In case you haven’t seen, a new professional volleyball structure is in the works for the US on the women’s side. There is a pair of fledgling leagues happening on the men’s side (VLA, NVA), but this is the first attempt in quite some time for the women.
You will note that I used “thing” in the title to this post rather than “league”. That’s because what Athletes United – the group behind this new venture – is setting up isn’t really a league. It’s more like a King/Queen-of-the-Beach format you might be familiar with. By that I mean the focus is on individuals rather than teams. There are no fixed teams, in fact. They get remixed each week over a 6-week campaign. Players earn points along the way, though how exactly that happens is unclear.
As much as I strongly favor getting professional volleyball going in the US, I’m not sure this is the way. That’s for a couple reasons.
Event rather than league
For me this type of structure is a really interesting idea for an event kind of structure, but it’s not really a league. That’s reflected in the fact that it’s designed to be a 6-week thing.
I think it would be hard to sustain this type of structure for any longer than that – and even 6 weeks might be too long. We’ll see. The lack of a team organization in a team sport creates problems in terms of getting the most out of a group of players.
Can it really get a good quality of players?
There are some big names who’ve signed up to play in this Athletes United venture. I will note, however, that they are near the end of their career rather than being in the midst of it. Further, the expectation seems to be that recent graduates will feature as well.
In other words, the player pool could end up being ones who no longer want to go through the long traditional professional season anymore or those former college players not picked up by a pro team overseas. Are players in the prime of their careers making good money elsewhere going to give that up for a 6-week thing? Seems unlikely.
Level of play?
I’m not saying there couldn’t be interesting, appealing names in this project. I just think you won’t get those top players in their prime. The implication is that the level of play probably won’t be top-end, especially when you factor in the younger, inexperienced players.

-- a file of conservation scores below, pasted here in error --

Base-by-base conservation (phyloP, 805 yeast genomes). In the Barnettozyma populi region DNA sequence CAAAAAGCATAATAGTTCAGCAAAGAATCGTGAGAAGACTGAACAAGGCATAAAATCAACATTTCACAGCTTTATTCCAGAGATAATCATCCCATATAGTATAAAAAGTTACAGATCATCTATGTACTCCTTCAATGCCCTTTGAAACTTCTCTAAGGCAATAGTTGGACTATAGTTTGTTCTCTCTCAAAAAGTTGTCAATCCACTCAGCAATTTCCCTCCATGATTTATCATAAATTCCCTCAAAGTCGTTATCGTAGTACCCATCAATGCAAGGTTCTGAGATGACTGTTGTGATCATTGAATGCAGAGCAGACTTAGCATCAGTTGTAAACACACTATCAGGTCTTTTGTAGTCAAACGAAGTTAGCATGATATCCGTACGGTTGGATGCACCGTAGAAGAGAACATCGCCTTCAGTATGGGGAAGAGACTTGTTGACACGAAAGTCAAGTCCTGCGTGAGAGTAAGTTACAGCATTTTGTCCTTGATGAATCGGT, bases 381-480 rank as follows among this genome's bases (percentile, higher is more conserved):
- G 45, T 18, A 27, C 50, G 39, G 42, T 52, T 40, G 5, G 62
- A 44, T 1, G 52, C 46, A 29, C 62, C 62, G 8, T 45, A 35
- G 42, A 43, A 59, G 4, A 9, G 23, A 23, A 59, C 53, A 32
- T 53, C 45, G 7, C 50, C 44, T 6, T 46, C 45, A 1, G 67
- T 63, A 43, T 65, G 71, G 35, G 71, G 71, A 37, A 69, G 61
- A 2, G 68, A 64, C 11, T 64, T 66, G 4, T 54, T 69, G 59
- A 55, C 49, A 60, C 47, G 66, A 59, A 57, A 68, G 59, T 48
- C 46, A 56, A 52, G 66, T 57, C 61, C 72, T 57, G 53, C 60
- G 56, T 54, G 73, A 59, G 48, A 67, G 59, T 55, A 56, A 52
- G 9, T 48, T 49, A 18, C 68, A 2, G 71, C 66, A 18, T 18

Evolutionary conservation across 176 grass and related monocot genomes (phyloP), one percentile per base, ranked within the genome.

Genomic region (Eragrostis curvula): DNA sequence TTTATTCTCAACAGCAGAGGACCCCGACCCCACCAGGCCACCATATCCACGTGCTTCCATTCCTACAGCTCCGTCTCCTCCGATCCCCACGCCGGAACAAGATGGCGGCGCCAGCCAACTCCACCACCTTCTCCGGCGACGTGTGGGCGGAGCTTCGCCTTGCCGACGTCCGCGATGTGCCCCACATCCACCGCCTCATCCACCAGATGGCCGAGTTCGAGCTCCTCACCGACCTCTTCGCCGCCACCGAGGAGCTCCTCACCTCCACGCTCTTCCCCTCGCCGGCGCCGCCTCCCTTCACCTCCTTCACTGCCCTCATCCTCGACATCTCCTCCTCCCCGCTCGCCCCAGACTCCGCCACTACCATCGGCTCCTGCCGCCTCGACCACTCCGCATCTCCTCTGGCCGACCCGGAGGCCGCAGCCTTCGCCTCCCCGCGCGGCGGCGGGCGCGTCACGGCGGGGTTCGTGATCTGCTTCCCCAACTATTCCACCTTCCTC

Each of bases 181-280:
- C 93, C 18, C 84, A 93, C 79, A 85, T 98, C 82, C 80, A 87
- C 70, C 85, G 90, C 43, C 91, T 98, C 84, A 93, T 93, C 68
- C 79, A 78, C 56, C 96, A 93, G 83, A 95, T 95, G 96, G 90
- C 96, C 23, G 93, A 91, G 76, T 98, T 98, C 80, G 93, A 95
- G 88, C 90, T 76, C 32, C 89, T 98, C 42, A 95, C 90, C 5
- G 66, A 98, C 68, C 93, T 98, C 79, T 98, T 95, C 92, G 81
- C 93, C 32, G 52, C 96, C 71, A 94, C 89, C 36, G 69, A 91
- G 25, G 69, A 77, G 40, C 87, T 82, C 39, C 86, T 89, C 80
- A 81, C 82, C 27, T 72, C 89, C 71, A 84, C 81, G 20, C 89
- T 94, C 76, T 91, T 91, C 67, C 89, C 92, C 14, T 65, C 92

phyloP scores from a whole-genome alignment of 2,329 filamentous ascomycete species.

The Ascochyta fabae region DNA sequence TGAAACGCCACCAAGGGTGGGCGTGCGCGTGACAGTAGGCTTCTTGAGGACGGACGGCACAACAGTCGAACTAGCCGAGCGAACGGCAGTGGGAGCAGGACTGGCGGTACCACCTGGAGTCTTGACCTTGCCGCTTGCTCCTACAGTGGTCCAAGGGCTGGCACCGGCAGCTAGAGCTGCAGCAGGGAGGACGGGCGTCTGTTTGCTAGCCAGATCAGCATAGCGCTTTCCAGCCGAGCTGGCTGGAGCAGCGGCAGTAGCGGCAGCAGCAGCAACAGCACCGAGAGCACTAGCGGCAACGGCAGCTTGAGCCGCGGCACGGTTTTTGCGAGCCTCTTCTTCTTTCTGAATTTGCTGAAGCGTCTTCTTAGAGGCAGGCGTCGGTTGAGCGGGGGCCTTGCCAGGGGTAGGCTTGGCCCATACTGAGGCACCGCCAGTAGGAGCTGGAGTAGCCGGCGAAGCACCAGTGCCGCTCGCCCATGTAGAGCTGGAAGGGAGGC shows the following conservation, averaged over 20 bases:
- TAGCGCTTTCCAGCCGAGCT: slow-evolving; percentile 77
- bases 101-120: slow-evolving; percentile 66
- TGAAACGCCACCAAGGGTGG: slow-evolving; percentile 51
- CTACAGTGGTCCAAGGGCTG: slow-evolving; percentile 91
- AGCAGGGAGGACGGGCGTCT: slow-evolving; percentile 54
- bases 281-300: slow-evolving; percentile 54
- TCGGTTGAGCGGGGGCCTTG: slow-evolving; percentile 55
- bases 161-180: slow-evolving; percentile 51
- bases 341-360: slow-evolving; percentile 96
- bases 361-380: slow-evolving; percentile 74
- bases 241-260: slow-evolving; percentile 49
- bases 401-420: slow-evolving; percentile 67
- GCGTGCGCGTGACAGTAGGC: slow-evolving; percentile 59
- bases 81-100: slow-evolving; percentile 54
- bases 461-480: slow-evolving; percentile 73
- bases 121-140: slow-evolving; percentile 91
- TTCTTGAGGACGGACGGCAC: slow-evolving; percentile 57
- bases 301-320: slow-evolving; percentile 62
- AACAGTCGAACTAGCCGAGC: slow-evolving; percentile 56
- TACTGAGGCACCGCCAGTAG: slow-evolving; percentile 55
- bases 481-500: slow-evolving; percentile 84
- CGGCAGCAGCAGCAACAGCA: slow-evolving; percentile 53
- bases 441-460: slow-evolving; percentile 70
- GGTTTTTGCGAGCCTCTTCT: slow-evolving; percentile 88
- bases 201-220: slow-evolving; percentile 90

Of course, the fact that you won’t have fixed teams also means an overall lower level of potential performance. After all, you can’t really expect players who don’t play and train together as a unit week in and week out to be as efficient together as they would be otherwise.
Who do fans support?
Perhaps my biggest question in all this is the expectation of fan support. Clearly, this is a player-centric model of competition. I’m totally fine with that, but do fans really go that route in large enough numbers to make it work as a business model?
Much of the basis for professional sport support is fan affinity for their local club. Yes, people support their favorite players. But players move around, while the team stays. It seems to me that you probably won’t pay to watch your favorite player play every game or match, but you’d do that for the team you support.
I put forward University of Nebraska supporters as an example. From what I’ve seen, when the women’s national team plays matches in the area they don’t really attract the same sized crowds. This is despite the fact that Team USA usually has a couple of former Cornhuskers in the squad.
I’m happy to be contradicted by the research if there is any, however.
One other thing that comes to mind is the gambling angle. Again, the scoring details of this new venture are unclear. The implication, though, seems to be players will be able to earn themselves points in a number of ways through a match. That would seem to set up nicely for a sports betting system. Not that volleyball, so far, has featured much in that arena.
As for fantasy play, that would seem like another possible opportunity. But isn’t the structure of the competition already a kind of fantasy league?
What do you think?
I’ve been in touch with some of my contacts about this to get their thoughts. Generally speaking, they seem to have similar concerns to my own. That worries me a bit because we might all just be expressing a common set of biases and institutionalized thinking. That’s why I’m open to hearing other points of view. Feel free to share yours via the comment section below.
By the way, I’ve heard rumor of a more standard women’s league in the works. No real details yet, but that might be something we hear about in the near future.
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